SI Swimsuit Apps Also Peep At Magazine Watermarks

Sports-IllustratedThe full media court press that is the Valentine’s Day drop of Sports Illustrated’s legendary swimsuit issue has had mobile extensions for years. Calendar apps, model apps, enhanced magazine editions -- all have been in the portfolio of digital releases.

Part of the franchise’s larger marketing role is to demonstrate the sports brand’s mastery of cutting-edge media. And this year is no different. Bikini and bodypaint lovers will see their favorite models in apps across iOS and Android devices this week.

This year SI introduces a new way to leverage mobile interactions with print. A dedicated Swimsuit Viewer app for iOS and Android recognizes models in the magazine and serves up additional content. Employing Digimarc watermarking technology, the app uses the device camera on select pages to trigger 19 relevant videos in the app.

The effort was done in partnership with mobile marketing company Nellymoser and sponsored by DirecTV. The companies say this is the first time that a top 100 magazine has used watermarking technology to promote video content.  

While 2D codes in magazines are not new by any means, the implementation here denotes two trends in mobile code use in magazines. First, while the use of QR codes and other coding systems has become rife in magazines, both magazine designers and many advertisers recoil at the intrusion of these codes in otherwise sculpted visual design. Watermarking hides the visual cues and lets the underlying artwork fill a page unimpeded. And unlike other uses of 2D codes, which require some third-party scanning app, the SI project maintains a branded experience.

The SI branded app gives the publisher the opportunity to create a scanning environment that is its own and can even be sold to a sponsor like DirecTV.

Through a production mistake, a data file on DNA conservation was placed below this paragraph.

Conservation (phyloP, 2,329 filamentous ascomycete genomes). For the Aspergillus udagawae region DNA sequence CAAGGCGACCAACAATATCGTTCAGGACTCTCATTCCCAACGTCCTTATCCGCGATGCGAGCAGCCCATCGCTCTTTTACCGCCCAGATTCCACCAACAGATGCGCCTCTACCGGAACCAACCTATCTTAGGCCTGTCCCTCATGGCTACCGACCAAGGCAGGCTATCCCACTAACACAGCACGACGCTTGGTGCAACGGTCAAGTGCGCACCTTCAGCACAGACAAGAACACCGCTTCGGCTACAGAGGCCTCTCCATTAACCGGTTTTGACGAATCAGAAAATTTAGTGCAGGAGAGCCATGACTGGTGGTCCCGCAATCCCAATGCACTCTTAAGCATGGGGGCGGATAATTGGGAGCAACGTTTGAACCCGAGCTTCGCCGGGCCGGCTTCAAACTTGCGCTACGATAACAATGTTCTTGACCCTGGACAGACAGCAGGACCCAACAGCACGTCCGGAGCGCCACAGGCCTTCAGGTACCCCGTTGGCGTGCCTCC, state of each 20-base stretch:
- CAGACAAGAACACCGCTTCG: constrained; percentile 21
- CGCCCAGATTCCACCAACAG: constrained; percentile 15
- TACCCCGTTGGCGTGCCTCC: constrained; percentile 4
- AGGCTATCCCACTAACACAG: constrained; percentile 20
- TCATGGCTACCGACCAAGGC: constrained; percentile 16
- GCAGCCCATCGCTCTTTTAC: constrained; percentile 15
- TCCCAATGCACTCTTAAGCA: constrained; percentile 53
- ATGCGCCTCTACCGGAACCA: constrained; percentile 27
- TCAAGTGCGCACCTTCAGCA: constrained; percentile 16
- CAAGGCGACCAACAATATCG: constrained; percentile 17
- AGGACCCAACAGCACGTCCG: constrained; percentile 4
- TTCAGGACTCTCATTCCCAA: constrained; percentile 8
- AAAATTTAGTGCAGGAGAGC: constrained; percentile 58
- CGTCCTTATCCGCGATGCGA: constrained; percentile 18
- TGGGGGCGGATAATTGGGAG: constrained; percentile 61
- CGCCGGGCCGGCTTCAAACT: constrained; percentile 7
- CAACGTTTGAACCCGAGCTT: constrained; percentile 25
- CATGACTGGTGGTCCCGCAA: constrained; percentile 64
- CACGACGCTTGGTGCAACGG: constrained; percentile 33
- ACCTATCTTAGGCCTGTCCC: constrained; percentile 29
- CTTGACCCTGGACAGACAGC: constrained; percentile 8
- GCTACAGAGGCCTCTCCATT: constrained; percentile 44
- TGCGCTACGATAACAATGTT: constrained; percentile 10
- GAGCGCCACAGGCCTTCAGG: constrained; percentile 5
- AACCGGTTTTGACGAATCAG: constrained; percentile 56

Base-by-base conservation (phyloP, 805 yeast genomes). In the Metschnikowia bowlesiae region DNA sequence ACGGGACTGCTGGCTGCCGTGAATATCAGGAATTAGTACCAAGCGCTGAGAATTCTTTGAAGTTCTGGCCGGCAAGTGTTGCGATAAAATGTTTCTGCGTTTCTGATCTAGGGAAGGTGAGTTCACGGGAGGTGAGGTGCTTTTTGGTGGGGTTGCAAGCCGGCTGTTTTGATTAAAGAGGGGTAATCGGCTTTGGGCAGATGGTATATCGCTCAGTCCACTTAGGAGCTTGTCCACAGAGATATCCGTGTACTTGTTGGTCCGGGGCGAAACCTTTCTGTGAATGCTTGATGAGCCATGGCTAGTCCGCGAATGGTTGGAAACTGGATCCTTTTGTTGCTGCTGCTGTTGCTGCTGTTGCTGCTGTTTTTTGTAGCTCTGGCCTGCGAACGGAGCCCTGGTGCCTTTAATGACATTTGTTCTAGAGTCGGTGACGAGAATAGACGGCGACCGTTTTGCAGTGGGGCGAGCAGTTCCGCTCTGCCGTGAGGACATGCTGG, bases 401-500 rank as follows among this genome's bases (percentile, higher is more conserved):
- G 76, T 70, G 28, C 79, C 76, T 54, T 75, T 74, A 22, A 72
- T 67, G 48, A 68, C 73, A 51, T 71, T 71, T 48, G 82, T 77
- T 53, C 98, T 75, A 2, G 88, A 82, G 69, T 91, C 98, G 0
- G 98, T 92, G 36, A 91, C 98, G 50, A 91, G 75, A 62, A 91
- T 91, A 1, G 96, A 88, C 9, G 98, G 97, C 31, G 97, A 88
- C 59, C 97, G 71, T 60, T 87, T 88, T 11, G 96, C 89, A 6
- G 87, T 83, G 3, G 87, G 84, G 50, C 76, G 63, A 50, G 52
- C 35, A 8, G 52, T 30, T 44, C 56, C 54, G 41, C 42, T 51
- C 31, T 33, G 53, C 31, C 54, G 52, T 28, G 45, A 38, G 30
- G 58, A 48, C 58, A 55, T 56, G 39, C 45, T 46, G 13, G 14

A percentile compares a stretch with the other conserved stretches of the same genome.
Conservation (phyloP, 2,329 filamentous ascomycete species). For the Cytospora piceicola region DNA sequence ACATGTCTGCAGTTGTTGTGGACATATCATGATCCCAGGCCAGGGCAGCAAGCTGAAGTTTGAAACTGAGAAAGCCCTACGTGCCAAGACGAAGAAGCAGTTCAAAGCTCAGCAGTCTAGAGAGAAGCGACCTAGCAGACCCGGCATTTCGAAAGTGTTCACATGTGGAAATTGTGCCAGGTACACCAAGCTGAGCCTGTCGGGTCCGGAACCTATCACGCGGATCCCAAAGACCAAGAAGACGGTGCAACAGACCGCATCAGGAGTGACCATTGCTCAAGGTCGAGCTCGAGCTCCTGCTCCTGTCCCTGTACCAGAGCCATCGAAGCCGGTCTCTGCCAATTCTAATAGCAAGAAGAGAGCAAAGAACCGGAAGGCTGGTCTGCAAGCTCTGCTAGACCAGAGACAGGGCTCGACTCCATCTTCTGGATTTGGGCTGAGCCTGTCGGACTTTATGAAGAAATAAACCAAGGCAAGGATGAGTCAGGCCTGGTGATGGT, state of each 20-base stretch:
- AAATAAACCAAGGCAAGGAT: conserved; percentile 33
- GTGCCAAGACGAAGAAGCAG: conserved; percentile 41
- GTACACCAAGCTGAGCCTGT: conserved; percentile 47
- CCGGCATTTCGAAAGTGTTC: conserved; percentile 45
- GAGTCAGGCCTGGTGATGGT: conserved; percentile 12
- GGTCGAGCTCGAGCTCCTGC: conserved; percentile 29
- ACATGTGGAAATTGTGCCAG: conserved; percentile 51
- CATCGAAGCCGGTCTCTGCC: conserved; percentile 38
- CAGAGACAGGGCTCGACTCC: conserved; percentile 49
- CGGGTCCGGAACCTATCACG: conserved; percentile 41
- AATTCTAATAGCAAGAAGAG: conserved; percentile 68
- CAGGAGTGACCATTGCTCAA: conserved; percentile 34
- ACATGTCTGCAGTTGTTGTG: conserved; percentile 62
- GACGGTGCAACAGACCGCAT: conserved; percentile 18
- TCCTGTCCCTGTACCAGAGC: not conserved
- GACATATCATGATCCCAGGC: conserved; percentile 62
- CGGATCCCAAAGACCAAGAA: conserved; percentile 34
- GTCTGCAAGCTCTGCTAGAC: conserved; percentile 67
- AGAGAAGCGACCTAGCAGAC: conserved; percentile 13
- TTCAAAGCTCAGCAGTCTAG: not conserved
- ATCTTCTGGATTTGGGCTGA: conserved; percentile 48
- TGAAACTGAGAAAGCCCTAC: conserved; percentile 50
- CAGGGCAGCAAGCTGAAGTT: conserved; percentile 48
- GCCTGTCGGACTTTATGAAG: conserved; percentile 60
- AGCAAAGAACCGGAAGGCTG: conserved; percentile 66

And this being the wall-to-wall affair the Swimsuit issue tends to be, the Viewer is not the only app to include models. The freemium SI Swimsuit 2012 strips the franchise down to its g-string essentials -- photographs.

In this year’s version of the app, however, developers have included a 360-degree view of the three bodypainted athletes that is available only in the smartphone versions of the franchise. The Swimsuit app employs in-app purchases to get beyond image sampling. A $6.99 upgrade (free for SI subscribers) unlocks the full trove of content. 

Recommend (1)
1 comment about "SI Swimsuit Apps Also Peep At Magazine Watermarks".
  1. Antony McGregor Dey from Link.Me , February 16, 2012 at 1:39 p.m.
    The biggest issue we have with this and any type of 'image recognition' solution is where is the clear call to action, how does the reader know which images they can scan? Unless every image is scannable, this is going to create a very frustrating experience for the reader. We've tested many mobile tools to drive engagement from SMS to QR codes, NFC and image Recognition and in every instance QR codes have driven the highest engagement often 3:1. This is because QR codes are instantly recognizable, at a glance, readers are familiar with them, this encourages them to scan the codes. So although creative might push back on the 'ugly' QR codes if you want your advertisements to drive engagement, which is the whole purpose of advertising then QR codes drive the best results.